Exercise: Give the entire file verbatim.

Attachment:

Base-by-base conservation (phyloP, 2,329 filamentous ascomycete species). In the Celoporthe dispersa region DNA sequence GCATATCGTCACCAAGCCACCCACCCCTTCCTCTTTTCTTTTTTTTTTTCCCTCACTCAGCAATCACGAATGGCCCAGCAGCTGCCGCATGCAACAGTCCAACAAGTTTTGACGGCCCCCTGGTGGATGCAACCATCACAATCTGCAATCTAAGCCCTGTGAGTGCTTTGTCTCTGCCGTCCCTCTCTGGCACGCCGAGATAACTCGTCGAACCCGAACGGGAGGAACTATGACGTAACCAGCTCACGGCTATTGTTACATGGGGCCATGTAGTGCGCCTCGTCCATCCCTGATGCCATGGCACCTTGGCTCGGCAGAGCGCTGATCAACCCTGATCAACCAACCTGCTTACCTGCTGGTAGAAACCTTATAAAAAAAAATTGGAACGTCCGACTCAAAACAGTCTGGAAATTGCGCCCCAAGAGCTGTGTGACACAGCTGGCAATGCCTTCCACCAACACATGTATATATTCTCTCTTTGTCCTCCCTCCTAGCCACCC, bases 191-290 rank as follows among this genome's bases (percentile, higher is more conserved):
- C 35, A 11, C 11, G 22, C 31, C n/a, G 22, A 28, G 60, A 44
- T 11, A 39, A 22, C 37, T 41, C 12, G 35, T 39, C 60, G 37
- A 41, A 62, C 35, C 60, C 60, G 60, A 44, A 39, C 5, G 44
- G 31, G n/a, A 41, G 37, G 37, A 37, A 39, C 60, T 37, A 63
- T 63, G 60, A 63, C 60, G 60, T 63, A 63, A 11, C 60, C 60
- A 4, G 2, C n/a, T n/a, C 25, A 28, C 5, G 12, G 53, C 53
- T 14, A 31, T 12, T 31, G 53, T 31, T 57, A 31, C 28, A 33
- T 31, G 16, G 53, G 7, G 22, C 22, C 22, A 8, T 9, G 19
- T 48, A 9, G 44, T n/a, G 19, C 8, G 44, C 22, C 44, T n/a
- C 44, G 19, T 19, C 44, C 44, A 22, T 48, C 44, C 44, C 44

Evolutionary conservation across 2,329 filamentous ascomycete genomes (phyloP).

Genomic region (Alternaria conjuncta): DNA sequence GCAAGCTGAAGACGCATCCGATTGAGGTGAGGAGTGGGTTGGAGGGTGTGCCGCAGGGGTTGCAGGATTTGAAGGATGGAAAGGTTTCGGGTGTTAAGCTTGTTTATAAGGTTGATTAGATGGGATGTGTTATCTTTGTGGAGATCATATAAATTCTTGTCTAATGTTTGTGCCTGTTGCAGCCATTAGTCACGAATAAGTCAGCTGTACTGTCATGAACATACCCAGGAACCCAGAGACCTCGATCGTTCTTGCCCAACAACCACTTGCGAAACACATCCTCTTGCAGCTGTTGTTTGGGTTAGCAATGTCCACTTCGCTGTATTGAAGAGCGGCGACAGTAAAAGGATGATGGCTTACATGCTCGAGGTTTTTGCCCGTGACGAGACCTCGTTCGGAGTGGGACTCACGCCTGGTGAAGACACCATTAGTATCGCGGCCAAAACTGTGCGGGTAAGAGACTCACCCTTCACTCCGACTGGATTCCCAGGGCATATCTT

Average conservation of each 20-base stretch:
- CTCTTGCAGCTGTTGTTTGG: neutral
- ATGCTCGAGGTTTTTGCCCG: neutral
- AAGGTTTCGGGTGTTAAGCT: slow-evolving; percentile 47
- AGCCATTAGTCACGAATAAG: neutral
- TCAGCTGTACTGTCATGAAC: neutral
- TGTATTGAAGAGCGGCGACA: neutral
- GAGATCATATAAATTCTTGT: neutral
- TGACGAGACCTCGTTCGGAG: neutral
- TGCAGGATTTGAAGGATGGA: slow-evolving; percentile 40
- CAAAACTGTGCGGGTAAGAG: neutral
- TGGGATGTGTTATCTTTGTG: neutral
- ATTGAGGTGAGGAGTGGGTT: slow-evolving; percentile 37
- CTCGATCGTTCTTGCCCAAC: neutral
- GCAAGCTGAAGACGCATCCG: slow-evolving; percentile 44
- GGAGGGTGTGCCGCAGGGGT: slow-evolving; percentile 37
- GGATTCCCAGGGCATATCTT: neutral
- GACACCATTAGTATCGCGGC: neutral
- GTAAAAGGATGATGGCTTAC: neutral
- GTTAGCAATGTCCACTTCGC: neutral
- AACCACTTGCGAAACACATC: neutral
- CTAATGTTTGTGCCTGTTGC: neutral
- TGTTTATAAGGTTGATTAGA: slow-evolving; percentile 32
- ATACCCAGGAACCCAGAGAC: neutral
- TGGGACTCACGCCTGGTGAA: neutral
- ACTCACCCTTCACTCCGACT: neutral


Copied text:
Base-by-base conservation (phyloP, 2,329 filamentous ascomycete species). In the Celoporthe dispersa region DNA sequence GCATATCGTCACCAAGCCACCCACCCCTTCCTCTTTTCTTTTTTTTTTTCCCTCACTCAGCAATCACGAATGGCCCAGCAGCTGCCGCATGCAACAGTCCAACAAGTTTTGACGGCCCCCTGGTGGATGCAACCATCACAATCTGCAATCTAAGCCCTGTGAGTGCTTTGTCTCTGCCGTCCCTCTCTGGCACGCCGAGATAACTCGTCGAACCCGAACGGGAGGAACTATGACGTAACCAGCTCACGGCTATTGTTACATGGGGCCATGTAGTGCGCCTCGTCCATCCCTGATGCCATGGCACCTTGGCTCGGCAGAGCGCTGATCAACCCTGATCAACCAACCTGCTTACCTGCTGGTAGAAACCTTATAAAAAAAAATTGGAACGTCCGACTCAAAACAGTCTGGAAATTGCGCCCCAAGAGCTGTGTGACACAGCTGGCAATGCCTTCCACCAACACATGTATATATTCTCTCTTTGTCCTCCCTCCTAGCCACCC, bases 191-290 rank as follows among this genome's bases (percentile, higher is more conserved):
- C 35, A 11, C 11, G 22, C 31, C n/a, G 22, A 28, G 60, A 44
- T 11, A 39, A 22, C 37, T 41, C 12, G 35, T 39, C 60, G 37
- A 41, A 62, C 35, C 60, C 60, G 60, A 44, A 39, C 5, G 44
- G 31, G n/a, A 41, G 37, G 37, A 37, A 39, C 60, T 37, A 63
- T 63, G 60, A 63, C 60, G 60, T 63, A 63, A 11, C 60, C 60
- A 4, G 2, C n/a, T n/a, C 25, A 28, C 5, G 12, G 53, C 53
- T 14, A 31, T 12, T 31, G 53, T 31, T 57, A 31, C 28, A 33
- T 31, G 16, G 53, G 7, G 22, C 22, C 22, A 8, T 9, G 19
- T 48, A 9, G 44, T n/a, G 19, C 8, G 44, C 22, C 44, T n/a
- C 44, G 19, T 19, C 44, C 44, A 22, T 48, C 44, C 44, C 44

Evolutionary conservation across 2,329 filamentous ascomycete genomes (phyloP).

Genomic region (Alternaria conjuncta): DNA sequence GCAAGCTGAAGACGCATCCGATTGAGGTGAGGAGTGGGTTGGAGGGTGTGCCGCAGGGGTTGCAGGATTTGAAGGATGGAAAGGTTTCGGGTGTTAAGCTTGTTTATAAGGTTGATTAGATGGGATGTGTTATCTTTGTGGAGATCATATAAATTCTTGTCTAATGTTTGTGCCTGTTGCAGCCATTAGTCACGAATAAGTCAGCTGTACTGTCATGAACATACCCAGGAACCCAGAGACCTCGATCGTTCTTGCCCAACAACCACTTGCGAAACACATCCTCTTGCAGCTGTTGTTTGGGTTAGCAATGTCCACTTCGCTGTATTGAAGAGCGGCGACAGTAAAAGGATGATGGCTTACATGCTCGAGGTTTTTGCCCGTGACGAGACCTCGTTCGGAGTGGGACTCACGCCTGGTGAAGACACCATTAGTATCGCGGCCAAAACTGTGCGGGTAAGAGACTCACCCTTCACTCCGACTGGATTCCCAGGGCATATCTT

Average conservation of each 20-base stretch:
- CTCTTGCAGCTGTTGTTTGG: neutral
- ATGCTCGAGGTTTTTGCCCG: neutral
- AAGGTTTCGGGTGTTAAGCT: slow-evolving; percentile 47
- AGCCATTAGTCACGAATAAG: neutral
- TCAGCTGTACTGTCATGAAC: neutral
- TGTATTGAAGAGCGGCGACA: neutral
- GAGATCATATAAATTCTTGT: neutral
- TGACGAGACCTCGTTCGGAG: neutral
- TGCAGGATTTGAAGGATGGA: slow-evolving; percentile 40
- CAAAACTGTGCGGGTAAGAG: neutral
- TGGGATGTGTTATCTTTGTG: neutral
- ATTGAGGTGAGGAGTGGGTT: slow-evolving; percentile 37
- CTCGATCGTTCTTGCCCAAC: neutral
- GCAAGCTGAAGACGCATCCG: slow-evolving; percentile 44
- GGAGGGTGTGCCGCAGGGGT: slow-evolving; percentile 37
- GGATTCCCAGGGCATATCTT: neutral
- GACACCATTAGTATCGCGGC: neutral
- GTAAAAGGATGATGGCTTAC: neutral
- GTTAGCAATGTCCACTTCGC: neutral
- AACCACTTGCGAAACACATC: neutral
- CTAATGTTTGTGCCTGTTGC: neutral
- TGTTTATAAGGTTGATTAGA: slow-evolving; percentile 32
- ATACCCAGGAACCCAGAGAC: neutral
- TGGGACTCACGCCTGGTGAA: neutral
- ACTCACCCTTCACTCCGACT: neutral